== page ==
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CRISES IN THE MIDEAST

Israeli Abducted in Europe as Gloom Deepens

October 16, 2000|MARY CURTIUS | TIMES STAFF WRITER

JERUSALEM — An Israeli businessman and colonel in the army reserves who was traveling abroad has been kidnapped by Hezbollah, the Lebanese Shiite Muslim militia, the Israeli Defense Ministry confirmed Sunday. The abduction deepened the sense of gloom here as Prime Minister Ehud Barak prepared to attend a U.S.-brokered summit in Egypt today with Palestinian Authority President Yasser Arafat.

Speaking to his Cabinet, Barak said he felt strongly that "the peace process in its present form has come to an end." His priority now, he said, is to establish a broad-based emergency government that would include Ariel Sharon, leader of the right-wing Likud Party, to deal with what many Israelis perceive as a national security crisis.

In the past 2 1/2 weeks, Israelis have witnessed bloody clashes in the West Bank and Gaza Strip between their troops and Palestinians. They have had their roads blocked, watched as religious shrines have been desecrated inside Israel proper and seen Arab Israelis rioting. And now even traveling abroad is beginning to look risky. Hezbollah, warned Ehud Yaari, Israel Television's veteran Arab affairs analyst, is opening a new front.

Traditionally, the weeklong Sukkot holiday, which began at sundown Thursday, is a time of traveling around the country and visiting family and friends. But warnings from the security services that Islamic militants might launch bombing attacks are keeping many people at home this Sukkot. Normally packed malls are empty, and crowds are thin at many other public gathering spots.

"You think I'm happy about it?" said government spokesman Nachman Shai at a news briefing Sunday. "We are encouraging people to shop, but it's understandable that they are not."

Meanwhile, a tense quiet, broken only by scattered stone-throwing incidents, prevailed in the Palestinian territories Sunday, where riots and gun battles have raged for more than two weeks. But Israel made no goodwill gestures toward the Palestinians on the eve of the summit. The West Bank and Gaza remained closed off from Israel, as they have been since Oct. 6, and troops continued to block the roads around main towns in the West Bank, keeping Palestinians from traveling freely.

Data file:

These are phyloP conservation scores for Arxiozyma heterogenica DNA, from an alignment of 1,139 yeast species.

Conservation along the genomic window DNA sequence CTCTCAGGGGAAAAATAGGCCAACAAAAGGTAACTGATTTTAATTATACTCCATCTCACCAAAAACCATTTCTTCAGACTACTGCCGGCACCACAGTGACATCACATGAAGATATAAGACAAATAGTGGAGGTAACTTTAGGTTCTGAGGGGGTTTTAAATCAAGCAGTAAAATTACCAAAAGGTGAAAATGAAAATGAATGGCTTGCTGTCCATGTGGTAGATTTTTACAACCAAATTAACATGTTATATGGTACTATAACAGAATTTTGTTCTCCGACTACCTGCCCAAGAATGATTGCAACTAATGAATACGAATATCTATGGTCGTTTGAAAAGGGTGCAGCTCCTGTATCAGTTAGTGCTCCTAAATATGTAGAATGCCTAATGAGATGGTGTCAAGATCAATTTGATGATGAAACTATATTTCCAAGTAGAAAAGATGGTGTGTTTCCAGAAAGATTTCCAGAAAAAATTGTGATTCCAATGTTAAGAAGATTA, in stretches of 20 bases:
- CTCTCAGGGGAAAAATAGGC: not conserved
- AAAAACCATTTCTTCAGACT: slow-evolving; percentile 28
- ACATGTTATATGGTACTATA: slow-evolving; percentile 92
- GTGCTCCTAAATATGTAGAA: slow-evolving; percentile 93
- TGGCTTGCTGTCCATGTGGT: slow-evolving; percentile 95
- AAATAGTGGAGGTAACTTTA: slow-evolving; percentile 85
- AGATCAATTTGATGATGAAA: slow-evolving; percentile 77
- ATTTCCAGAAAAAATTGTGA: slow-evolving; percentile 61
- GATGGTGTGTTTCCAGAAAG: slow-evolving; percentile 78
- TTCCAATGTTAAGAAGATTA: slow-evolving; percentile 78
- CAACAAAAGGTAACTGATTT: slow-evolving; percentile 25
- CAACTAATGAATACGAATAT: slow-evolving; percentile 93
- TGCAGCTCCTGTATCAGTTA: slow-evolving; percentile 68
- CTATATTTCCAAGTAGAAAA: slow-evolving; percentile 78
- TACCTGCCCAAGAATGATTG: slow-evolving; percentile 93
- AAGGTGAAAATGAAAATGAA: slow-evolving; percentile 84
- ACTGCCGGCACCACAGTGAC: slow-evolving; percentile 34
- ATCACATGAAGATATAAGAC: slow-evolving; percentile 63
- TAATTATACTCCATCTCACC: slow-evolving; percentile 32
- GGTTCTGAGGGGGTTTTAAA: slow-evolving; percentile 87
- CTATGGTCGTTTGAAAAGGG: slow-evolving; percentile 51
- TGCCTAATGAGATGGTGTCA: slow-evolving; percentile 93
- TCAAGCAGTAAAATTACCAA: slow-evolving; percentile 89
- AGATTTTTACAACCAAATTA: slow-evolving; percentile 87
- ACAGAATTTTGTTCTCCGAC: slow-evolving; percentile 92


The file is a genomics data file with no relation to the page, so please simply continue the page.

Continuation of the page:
In Israel, thousands of mourners gathered at a military cemetery in Petah Tikva to bury Yossef Avrahami, one of two Israeli reserve soldiers lynched by a Palestinian mob Thursday in the West Bank. He was eulogized by his 8-year-old daughter and by Chief Ashkenazi Rabbi Yisrael Meir Lau as relatives and friends wept over his grave.

In the Jordan Valley, two soldiers were wounded when shots were fired at their post from Jordan, an Arab state at peace with Israel.

"It is what I call the ripple effect," said Col. Raanan Gissin, an Israeli army spokesman. "There is a ripple effect from the uprising in the West Bank and Gaza, an atmosphere of incitement in the Arab countries around us that is very dangerous."

The day began with Hezbollah leader Sheik Hassan Nasrallah claiming in Beirut that the militia, which fought to drive Israel from southern Lebanon, had captured an Israeli colonel in what he called a "complex security operation." By nightfall, the Israelis had confirmed the claim, and some reports said the man had disappeared while in Switzerland.

According to a senior defense source, the missing man is Elhanan Tannenbaum, 56, a Tel Aviv businessman who has traveled frequently to Europe and had contacts with Arab businessmen. Tannenbaum had told his family that he would be out of touch for several days, the source said. But when the family heard Nasrallah's claim, one worried relative contacted the Ministry of Defense.

In a statement in which it did not name the man, the ministry said that he "was kidnapped after he left Israel of his own will for personal reasons." It said the abduction was "a serious act and contradicts all norms of international justice."

Hezbollah also is holding three Israeli soldiers it captured Oct. 7 on Israel's northern border. It has said it wants to trade the soldiers for hundreds of Palestinian and Lebanese prisoners held by Israel.

A series of United Nations and European envoys have shuttled between Israel and Lebanon trying to arrange a deal, but Israel's military chief of staff, Lt. Gen. Shaul Mofaz, said Sunday that Israel still did not know the soldiers' condition or whereabouts.

Mofaz welcomed the relative calm in the territories but said Israel doesn't expect it to last.

"There's no doubt that the IDF [Israel Defense Forces] has to prepare for lengthy confrontation," he said. The government, he said, has "one main goal at the summit--to lead to a cease-fire."

Another goal, the Cabinet said in a communique later, is to reach agreement that Arafat will disarm the Tanzim militia, which has engaged in gun battles with Israeli troops.

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